Bots costing advertisers millions through fake pageview numbers

Technology is making advertising more efficient but also allowing fraudulent sites to exploit the system

Is the business end of your company advertising on the Internet? Actually, that’s a ludicrous question—just about everybody advertises on the Internet in some form these days. So that means everyone, from members the business sector to their legal allies, should watch out. Some scammers have figured out a way to inflate pageviews, meaning companies are paying to reach eyeballs that don’t actually exist.

Instead, thousands of websites are relying on “bots” to drive up numbers artificially. Bots are computer-generated visitors that look like humans surfing the Internet. In some cases, these bots account for the vast majority of visits to a website. The site operators then turn over these inflated numbers to advertising middlemen or clients, looking for advertising dollars.

Some web-security companies, such as a firm named White Ops, help companies identify and blackball these fraudulent websites. According to The Wall Street Journal (WSJ), this trend is likely to continue as long as the fraudsters see an opportunity.

Zipcar is one company that has retained White Ops’ services for recent ad campaigns. “When you walk into this world, you walk with eyes wide open,” said Brian Harrington, chief marketing officer at Zipcar, told the WSJ. “You know stuff is not real.”

Often, companies do not see the money they shell out to fraudulent companies returned. The government occasionally cracks down on the fraud—Operation “Ghost Click” from early 2013 led to two Estonian men pleading guilty in New York to hijacking four million computers and earning $14 million for a group of seven—but more sites usually pop up in their place. Security company Solve Media Inc. told the WSJ that they estimate $10 billion in advertising dollars will be lost to bot-infested sites in 2013.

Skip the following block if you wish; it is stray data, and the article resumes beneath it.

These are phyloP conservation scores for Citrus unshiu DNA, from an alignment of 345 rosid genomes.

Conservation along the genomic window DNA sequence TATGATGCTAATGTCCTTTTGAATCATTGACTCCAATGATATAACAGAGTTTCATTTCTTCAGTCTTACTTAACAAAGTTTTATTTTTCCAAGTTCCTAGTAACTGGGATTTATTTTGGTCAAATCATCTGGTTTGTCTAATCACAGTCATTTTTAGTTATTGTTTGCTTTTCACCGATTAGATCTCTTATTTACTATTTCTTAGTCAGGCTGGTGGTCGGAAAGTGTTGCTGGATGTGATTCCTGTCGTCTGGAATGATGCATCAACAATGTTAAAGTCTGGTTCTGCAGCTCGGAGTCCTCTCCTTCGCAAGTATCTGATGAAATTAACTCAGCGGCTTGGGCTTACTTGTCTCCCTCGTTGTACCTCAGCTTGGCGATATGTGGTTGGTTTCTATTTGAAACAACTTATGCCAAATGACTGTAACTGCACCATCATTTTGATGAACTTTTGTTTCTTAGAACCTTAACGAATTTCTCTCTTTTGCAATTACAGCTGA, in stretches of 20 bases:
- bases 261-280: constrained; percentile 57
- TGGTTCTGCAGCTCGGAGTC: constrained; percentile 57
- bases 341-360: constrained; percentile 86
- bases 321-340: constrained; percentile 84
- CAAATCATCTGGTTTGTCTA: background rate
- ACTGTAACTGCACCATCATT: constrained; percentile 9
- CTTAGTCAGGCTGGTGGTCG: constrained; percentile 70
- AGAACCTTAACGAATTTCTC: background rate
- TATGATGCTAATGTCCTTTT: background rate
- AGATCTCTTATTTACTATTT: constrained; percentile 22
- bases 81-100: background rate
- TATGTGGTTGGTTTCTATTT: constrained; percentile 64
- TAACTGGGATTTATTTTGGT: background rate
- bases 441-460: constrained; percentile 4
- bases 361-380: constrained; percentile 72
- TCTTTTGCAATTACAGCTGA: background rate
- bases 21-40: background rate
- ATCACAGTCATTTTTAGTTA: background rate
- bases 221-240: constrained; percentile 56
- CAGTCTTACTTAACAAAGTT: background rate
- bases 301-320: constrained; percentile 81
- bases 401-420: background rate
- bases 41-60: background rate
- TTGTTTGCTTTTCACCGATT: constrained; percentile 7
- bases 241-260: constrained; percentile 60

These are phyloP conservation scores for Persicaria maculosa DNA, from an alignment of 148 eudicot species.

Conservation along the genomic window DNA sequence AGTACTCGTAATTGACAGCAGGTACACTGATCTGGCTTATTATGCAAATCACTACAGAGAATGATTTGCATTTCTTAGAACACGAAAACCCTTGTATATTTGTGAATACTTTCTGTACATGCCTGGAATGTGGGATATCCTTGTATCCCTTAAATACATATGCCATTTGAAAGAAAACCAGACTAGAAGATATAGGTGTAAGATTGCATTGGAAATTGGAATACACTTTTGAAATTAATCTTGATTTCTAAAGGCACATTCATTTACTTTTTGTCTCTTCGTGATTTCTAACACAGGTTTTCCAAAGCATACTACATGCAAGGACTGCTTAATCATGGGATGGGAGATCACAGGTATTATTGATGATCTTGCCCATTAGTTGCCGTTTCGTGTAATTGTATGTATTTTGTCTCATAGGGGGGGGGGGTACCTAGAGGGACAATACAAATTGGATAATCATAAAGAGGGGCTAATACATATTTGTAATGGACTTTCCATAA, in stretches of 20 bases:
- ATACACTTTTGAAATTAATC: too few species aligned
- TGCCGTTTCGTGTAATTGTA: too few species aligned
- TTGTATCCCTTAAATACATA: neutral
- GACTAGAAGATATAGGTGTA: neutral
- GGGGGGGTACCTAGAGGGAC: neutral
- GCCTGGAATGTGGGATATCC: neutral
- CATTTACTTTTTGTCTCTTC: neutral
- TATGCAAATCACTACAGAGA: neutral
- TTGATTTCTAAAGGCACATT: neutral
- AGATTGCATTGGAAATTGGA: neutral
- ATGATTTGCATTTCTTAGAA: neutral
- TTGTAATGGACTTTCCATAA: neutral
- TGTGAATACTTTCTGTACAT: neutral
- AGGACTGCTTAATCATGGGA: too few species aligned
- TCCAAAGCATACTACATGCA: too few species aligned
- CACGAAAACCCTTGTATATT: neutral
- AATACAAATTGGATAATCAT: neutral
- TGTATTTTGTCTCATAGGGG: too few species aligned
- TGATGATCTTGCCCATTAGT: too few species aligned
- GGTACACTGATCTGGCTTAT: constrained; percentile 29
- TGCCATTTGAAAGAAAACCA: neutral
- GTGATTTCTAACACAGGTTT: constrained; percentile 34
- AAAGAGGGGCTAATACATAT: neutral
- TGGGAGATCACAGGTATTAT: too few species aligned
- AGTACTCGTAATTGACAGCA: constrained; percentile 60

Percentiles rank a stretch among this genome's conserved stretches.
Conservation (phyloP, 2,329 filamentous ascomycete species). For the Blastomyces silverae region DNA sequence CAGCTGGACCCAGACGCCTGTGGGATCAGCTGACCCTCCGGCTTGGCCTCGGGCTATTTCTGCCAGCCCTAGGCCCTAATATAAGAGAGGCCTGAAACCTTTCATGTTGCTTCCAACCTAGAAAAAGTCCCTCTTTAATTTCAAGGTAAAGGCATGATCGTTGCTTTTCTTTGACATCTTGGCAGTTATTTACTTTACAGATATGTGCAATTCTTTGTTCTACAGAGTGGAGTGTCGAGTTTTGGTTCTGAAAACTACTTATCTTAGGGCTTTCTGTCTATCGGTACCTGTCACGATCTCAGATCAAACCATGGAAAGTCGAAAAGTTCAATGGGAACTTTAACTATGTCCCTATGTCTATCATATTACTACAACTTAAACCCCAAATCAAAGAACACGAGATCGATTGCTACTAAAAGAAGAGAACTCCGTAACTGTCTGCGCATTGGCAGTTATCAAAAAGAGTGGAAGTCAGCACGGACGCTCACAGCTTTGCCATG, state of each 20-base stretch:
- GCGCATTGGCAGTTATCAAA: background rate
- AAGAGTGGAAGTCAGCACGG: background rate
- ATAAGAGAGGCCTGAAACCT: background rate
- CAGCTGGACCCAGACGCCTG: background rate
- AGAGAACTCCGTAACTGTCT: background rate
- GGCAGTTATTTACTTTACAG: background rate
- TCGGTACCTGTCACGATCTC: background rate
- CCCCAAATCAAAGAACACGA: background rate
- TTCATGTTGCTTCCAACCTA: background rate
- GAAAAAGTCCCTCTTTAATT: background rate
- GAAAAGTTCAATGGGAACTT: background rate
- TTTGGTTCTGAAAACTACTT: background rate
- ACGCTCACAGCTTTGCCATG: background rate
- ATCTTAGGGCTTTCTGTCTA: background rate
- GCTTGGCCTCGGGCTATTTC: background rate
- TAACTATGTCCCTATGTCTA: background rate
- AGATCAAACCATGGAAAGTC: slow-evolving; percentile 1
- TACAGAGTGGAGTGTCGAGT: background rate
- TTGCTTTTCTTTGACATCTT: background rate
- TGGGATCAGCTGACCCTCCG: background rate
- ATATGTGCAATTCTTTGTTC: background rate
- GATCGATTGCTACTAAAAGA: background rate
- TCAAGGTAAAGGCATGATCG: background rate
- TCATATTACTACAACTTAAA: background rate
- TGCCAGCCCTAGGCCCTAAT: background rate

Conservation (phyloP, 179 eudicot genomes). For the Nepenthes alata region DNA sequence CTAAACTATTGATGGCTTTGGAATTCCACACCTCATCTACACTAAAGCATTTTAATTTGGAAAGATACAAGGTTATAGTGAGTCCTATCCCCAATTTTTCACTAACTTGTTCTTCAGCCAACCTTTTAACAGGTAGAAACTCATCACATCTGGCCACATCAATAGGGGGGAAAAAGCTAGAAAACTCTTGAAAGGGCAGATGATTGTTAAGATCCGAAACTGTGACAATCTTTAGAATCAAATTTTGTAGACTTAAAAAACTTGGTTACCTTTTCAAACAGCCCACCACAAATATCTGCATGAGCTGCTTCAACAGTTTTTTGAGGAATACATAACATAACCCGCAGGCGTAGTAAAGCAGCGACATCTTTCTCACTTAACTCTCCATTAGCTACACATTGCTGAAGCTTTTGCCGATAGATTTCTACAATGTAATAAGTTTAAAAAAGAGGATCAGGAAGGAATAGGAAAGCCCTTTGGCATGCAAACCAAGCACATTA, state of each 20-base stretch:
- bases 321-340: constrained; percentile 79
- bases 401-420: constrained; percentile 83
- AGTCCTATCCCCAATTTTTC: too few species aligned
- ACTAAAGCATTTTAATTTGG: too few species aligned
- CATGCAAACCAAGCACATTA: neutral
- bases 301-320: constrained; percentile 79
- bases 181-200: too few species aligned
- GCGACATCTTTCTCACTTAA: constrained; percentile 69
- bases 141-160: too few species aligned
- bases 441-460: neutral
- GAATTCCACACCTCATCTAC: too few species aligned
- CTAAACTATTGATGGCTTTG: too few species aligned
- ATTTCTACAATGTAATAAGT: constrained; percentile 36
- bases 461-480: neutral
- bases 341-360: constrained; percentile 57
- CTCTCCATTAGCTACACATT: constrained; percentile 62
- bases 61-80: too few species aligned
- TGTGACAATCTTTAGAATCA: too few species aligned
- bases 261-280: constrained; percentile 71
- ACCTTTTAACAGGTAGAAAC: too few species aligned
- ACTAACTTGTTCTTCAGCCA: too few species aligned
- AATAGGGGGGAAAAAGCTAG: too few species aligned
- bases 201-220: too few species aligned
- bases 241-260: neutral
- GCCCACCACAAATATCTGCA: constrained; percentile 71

As companies increasingly turn to technology-based solutions for marketing, a whole different set of risks emerges. For legal counsel, the best advice for now is to simply be wary of these bots and to warn marketers of their existence. According to Arthur Muldoon, co-founder and chief executive of the media-buying firm Accordant Media, automation within the marketing industry has “enabled greater buying efficiencies and controls, but also made it easier for the bad guys.”

Assistant Editor

author image

Zach Warren

Zach Warren is Assistant Editor of InsideCounsel magazine, where he oversees online content submissions and administers InsideCounsel's enewsletters. Zach specializes in new media and multimedia...

Bio and more articles

Join the Conversation

11

Advertisement. Closing in 15 seconds.